Letters to the Editor: 1-30-2014


I appreciate the valuable services the YMCA contributes to the community. However, they should not be entrusted with development of valuable public lands like Civic Stadium.

The Y’s 60-year history of development along Patterson Street includes sell-offs to unintended uses and conflicts with the residential neighborhood. Half the land between 20th to 24th avenues, acquired in 1953 from 4J School District, was later sold to developers for apartments and professional offices. Required parking was never constructed. And an unsightly, sun-blocking tennis barn was imposed on the neighbors. Today, the present grounds and buildings are marginally maintained, and the back alley remains a neglected mud hole, inviting transients and vandalism.

Neighbors protested to no avail at city hearings throughout development. Often struggling for money, dependent on volunteers, the Y pursued its own economic interest over the neighborhood’s. Giving it complete discretion over the Civic Stadium property could not be in the best public interest.

We should encourage the Y’s participation in a broader community service development at Civic Stadium, however.

The city should buy the entire property from 4J with dedicated parks money, lease some to the Y for its uses, with maintenance obligations, form a Civic Stadium board to fund, restore and operate the sports field, and devote the rest to community valued income ventures — like a wave park and an inviting restaurant. Something for everyone, too much for none, keeping the public in.

Loren Sears, Eugene


While I have compassion for the difficult decision the Eugene District 4J School Board must soon make, and appreciate the financial needs of school districts, I cannot sit idly by and allow the sellout of my community to a corporation such as Kroger. Accepting the tantalizing offer from a huge corporation such as Kroger, #4 on Yahoo Financial’s list of large U.S. corporations that pay their employees the least (behind #1 Walmart, #2 McDonald’s, and #3 Target) may bring in quick and future cash, and create a number of non-living wage jobs; yet it may also cause long-term collateral damage for the surrounding community.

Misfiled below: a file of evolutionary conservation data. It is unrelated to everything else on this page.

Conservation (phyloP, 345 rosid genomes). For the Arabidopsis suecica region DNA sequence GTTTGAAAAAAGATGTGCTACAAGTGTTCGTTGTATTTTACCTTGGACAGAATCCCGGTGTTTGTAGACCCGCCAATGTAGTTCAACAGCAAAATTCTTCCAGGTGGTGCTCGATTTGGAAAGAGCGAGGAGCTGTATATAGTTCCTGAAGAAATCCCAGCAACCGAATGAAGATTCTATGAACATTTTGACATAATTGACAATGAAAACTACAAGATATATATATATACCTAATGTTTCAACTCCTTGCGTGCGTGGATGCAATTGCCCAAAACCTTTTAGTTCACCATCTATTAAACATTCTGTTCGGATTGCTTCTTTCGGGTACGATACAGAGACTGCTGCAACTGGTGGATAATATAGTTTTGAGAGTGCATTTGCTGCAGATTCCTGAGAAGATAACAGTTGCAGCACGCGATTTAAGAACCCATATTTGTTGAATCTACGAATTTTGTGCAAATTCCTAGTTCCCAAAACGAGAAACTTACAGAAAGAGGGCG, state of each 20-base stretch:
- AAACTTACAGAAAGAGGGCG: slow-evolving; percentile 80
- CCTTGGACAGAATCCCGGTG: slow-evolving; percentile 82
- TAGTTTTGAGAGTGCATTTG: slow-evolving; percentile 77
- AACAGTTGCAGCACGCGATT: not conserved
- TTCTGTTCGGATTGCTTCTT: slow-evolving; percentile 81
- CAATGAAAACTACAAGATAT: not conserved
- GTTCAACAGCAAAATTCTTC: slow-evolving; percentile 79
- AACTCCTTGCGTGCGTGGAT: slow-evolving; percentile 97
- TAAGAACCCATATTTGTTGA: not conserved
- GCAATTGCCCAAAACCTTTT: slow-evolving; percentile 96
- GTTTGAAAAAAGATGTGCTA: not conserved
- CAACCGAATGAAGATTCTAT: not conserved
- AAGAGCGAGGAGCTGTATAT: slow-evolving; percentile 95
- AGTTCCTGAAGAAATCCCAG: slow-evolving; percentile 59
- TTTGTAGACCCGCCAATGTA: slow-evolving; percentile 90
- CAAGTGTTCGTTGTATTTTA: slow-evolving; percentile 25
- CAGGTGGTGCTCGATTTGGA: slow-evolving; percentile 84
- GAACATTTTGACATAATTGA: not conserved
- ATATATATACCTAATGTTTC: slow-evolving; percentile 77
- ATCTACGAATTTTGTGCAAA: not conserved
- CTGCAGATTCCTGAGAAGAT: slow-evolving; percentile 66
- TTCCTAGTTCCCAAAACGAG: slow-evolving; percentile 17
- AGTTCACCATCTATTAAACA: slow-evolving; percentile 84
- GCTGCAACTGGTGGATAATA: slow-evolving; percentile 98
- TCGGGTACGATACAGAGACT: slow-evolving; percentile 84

There will be greatly increased, almost constant traffic to and from the area; unnecessary zoning changes to the far-sighted Eugene Metropolitan Plan; great expenditure of time and money for the city of Eugene to bring about these changes; a decrease in property values in the area; potentially economically damaging competition for many locally owned and operated businesses along Willamette; as well as the tragic loss of a historically recognized landmark devoted to recreation and the public good. 

Personally, I would love to see a cooperative venture between the city of Eugene, Friends of Civic, soccer organizations and the YMCA. In the meantime I urge all concerned citizens to let the School Board know how you feel about a Freddy’s on Willamette, reminding them that their fiduciary responsibilities include nurturing the public trust for the passage of future bond measures. 

Rebecca La Mothe, Eugene


In the latest issue [1/23], Rick Levin paired Alley Valkyrie’s excellent article with one on homeless insanity. He quoted Whitebird’s Ben Brubaker as estimating that a quarter to a third of homeless people are mentally ill (a definition Brubaker himself challenges as nebulous). Lauren Regan of CLDC is quoted as saying “Nobody chooses to live on the streets who are in their right minds.”